Now, I think my view of private equity is that it is set up to maximize profit. And that’s a healthy part of the free market. That’s part of the role of a lot of business people... ...But understand that their priority is to maximize profits. And that’s not always going to be good for communities or businesses or workers."I've owned several small business in my lifetime. I chuckle when I hear people like Obama say "profit" as if it is a dirty word. What Obama doesn't understand, and what all successful business owners know for certain, is that "profit" is not "part of the role" of a business; profit is the lifeblood not only of a business but also of our economic system. Without profit a business dies. This is a hard concept for politicians to understand because most of them have never owned a business, and all of them do not have to make a profit or close up shop.
property and a free market, as well as capitalism which combines property and a free market into a functioning economic system. These posts can be summed up in a single phrase: In a voluntary trade, both parties to the trade always win. This phrase may strike you as ephemeral or theoretical, as cute but having no concrete relation to reality. Yet, it describes to a "T" how business owners earn their living (and their profits) in our capitalist system.
Properly understood, a private business is nothing more than a prospective trading partner, a vendor offering goods and services for purchase by other businesses and individuals. There is no force or coercion involved. Like eBay, all transactions are free and voluntary. What makes the system work is profit.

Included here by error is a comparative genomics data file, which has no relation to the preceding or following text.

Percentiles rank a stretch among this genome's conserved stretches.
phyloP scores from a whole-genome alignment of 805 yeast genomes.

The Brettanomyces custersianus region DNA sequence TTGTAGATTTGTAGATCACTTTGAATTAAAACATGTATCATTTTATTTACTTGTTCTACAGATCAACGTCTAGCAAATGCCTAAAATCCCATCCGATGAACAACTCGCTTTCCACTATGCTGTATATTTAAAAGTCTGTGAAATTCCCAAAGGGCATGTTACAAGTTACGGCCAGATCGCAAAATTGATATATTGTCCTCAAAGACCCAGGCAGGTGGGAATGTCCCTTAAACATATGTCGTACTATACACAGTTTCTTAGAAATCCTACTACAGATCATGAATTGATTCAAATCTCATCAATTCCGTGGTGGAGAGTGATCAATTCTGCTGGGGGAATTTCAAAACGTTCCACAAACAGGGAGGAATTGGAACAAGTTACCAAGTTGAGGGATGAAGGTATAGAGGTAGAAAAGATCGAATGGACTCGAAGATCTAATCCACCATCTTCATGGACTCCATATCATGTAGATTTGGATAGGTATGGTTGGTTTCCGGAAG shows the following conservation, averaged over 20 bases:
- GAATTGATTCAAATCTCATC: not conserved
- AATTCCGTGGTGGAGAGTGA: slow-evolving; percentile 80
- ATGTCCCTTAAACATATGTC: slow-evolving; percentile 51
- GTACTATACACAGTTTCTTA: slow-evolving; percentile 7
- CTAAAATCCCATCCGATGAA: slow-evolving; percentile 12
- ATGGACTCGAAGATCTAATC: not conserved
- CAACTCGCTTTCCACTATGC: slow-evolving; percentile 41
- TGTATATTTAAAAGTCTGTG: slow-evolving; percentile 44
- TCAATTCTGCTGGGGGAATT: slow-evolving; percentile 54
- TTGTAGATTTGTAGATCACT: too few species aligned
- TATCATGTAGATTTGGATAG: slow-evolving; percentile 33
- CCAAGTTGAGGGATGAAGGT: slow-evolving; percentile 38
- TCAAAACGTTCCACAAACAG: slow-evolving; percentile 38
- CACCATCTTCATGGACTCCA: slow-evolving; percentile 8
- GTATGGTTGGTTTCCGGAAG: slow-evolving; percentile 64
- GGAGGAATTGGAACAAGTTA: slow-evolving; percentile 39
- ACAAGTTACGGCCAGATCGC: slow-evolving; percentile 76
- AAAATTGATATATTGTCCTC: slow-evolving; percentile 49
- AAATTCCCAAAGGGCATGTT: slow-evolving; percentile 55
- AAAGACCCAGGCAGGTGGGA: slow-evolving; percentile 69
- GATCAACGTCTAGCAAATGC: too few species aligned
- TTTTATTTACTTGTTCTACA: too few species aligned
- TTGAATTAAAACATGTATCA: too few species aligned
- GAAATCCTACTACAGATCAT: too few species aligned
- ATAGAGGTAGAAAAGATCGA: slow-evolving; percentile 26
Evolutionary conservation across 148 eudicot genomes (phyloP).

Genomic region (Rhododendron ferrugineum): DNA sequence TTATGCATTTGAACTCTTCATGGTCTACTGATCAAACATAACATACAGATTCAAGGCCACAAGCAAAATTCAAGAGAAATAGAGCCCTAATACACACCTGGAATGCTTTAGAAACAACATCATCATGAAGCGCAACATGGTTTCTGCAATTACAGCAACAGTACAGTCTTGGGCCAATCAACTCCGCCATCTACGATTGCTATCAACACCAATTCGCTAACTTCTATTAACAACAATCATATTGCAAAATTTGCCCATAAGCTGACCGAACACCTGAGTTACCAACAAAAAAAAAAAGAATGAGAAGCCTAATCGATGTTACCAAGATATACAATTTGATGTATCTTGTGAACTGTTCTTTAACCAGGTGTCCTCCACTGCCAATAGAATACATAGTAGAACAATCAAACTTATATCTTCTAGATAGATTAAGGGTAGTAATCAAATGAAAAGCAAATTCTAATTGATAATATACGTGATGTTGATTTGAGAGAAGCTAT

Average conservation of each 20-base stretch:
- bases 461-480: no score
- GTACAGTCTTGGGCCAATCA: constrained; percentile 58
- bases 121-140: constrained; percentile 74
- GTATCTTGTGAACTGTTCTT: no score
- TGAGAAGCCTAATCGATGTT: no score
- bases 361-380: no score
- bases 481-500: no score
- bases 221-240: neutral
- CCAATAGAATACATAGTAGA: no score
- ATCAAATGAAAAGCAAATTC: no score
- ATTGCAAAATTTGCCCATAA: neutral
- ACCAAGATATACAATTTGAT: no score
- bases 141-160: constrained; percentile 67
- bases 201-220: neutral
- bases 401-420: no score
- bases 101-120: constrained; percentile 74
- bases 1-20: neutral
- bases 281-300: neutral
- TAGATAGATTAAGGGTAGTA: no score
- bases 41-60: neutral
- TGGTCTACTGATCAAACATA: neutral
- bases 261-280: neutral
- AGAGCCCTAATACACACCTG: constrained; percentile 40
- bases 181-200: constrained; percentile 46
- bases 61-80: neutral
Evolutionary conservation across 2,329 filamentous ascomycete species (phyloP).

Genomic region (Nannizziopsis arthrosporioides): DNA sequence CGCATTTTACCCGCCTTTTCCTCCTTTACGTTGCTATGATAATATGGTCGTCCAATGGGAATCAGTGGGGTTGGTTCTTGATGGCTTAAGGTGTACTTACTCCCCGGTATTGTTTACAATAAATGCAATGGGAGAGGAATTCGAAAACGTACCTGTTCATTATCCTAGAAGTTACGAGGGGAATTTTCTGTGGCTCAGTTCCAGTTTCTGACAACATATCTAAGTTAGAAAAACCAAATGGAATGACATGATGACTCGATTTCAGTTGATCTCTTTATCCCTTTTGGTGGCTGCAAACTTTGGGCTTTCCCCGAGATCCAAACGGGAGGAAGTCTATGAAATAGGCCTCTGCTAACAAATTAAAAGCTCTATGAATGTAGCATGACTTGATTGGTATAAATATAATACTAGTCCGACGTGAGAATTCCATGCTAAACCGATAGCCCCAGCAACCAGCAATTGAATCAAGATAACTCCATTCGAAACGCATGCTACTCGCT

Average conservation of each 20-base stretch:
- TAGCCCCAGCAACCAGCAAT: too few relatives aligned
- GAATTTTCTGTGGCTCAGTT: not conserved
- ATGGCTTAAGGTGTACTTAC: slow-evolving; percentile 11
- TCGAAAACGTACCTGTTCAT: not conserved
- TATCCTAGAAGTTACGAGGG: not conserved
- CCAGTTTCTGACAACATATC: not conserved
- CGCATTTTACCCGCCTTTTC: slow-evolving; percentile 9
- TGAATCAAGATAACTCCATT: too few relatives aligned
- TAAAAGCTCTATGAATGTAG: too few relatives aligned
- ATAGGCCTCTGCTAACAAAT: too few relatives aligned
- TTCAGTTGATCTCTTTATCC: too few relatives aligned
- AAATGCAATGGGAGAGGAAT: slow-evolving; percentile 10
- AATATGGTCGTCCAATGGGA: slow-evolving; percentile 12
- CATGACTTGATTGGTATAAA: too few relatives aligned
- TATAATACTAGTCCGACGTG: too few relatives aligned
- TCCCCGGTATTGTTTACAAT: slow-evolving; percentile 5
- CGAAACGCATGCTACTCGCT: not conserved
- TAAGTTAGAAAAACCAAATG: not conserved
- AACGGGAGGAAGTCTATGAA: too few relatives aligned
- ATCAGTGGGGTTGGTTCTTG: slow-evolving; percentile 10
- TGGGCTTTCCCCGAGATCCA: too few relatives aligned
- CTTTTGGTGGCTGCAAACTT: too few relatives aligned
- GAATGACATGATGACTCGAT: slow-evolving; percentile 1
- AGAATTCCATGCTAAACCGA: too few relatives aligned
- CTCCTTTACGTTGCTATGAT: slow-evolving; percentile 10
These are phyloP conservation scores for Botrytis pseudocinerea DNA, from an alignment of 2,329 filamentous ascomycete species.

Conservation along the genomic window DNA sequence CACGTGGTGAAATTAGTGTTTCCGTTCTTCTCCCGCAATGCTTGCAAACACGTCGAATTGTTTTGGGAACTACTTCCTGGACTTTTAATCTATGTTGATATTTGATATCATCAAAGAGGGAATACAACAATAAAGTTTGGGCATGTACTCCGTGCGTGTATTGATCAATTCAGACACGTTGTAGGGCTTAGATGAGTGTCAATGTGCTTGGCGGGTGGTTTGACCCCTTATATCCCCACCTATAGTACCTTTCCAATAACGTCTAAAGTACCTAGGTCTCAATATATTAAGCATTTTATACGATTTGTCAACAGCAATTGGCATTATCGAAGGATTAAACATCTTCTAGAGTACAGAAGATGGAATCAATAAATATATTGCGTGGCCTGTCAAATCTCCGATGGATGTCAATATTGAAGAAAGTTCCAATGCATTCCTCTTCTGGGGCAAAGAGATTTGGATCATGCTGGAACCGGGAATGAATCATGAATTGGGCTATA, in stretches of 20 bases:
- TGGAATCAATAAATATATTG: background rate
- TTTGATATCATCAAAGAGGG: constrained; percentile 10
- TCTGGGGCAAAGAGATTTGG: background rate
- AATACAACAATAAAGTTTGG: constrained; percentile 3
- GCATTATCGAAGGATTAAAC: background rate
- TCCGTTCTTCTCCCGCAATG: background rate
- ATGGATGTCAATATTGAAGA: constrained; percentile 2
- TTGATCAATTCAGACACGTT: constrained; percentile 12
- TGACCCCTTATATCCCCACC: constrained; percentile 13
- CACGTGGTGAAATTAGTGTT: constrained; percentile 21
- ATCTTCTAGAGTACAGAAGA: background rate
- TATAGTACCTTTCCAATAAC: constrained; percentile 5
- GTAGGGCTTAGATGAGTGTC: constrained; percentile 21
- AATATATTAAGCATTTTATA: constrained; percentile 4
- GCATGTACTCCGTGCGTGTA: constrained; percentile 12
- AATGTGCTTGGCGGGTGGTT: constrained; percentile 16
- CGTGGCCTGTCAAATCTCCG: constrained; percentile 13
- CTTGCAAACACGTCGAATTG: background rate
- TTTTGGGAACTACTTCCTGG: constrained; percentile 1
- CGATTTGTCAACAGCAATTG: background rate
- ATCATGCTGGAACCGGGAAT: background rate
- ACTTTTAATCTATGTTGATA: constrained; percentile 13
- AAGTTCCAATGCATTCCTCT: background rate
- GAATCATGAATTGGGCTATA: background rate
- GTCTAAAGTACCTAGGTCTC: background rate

When an individual "A" purchases a guitar, for example, from another individual "B" for $100 on eBay, it is obvious that "A" would rather own the guitar than $100 and that "B" would rather own $100 than the guitar. "A" and "B" value the guitar subjectively and differently. "A" thinks the guitar is worth more than $100 to him, and "B" thinks the guitar is worth less than $100 to him. Each trader is satisfied with the deal; each has made a profit, which is the difference between the value each places on the guitar and $100 in cash. If this were not so, "A" and "B" would not go through the trouble of making the trade.
Another way to put this is that profit equals the satisfaction each individual takes away from the deal. Human beings act with purpose, i.e., they act if and only if they believe their state of affairs will be more satisfactory after the action than before. If "A" and "B" were both indifferent about the trade, i.e., if neither "A" nor "B" expected to profit (to be more satisfied) as a result of the trade, they would not trade.
Many progressives make just this assumption. They argue that since human beings are slaves to their emotions and animal instincts, they are incapable of acting with a purpose contrary to these emotions and instincts. As a consequence, they believe human beings must be forced and coerced to act in their own best interests, which are often contrary to their emotional and instinctual impulses. They believe there must be an authority in society which forces and coerces individual human beings not only to live together amicably and peaceably, but also to trade fairly and equitably. Left to their own animal devices, human beings would prey on each other and, as in the realm of nature, the strongest would survive at the expense of the weakest.
No other conclusion is logically possible.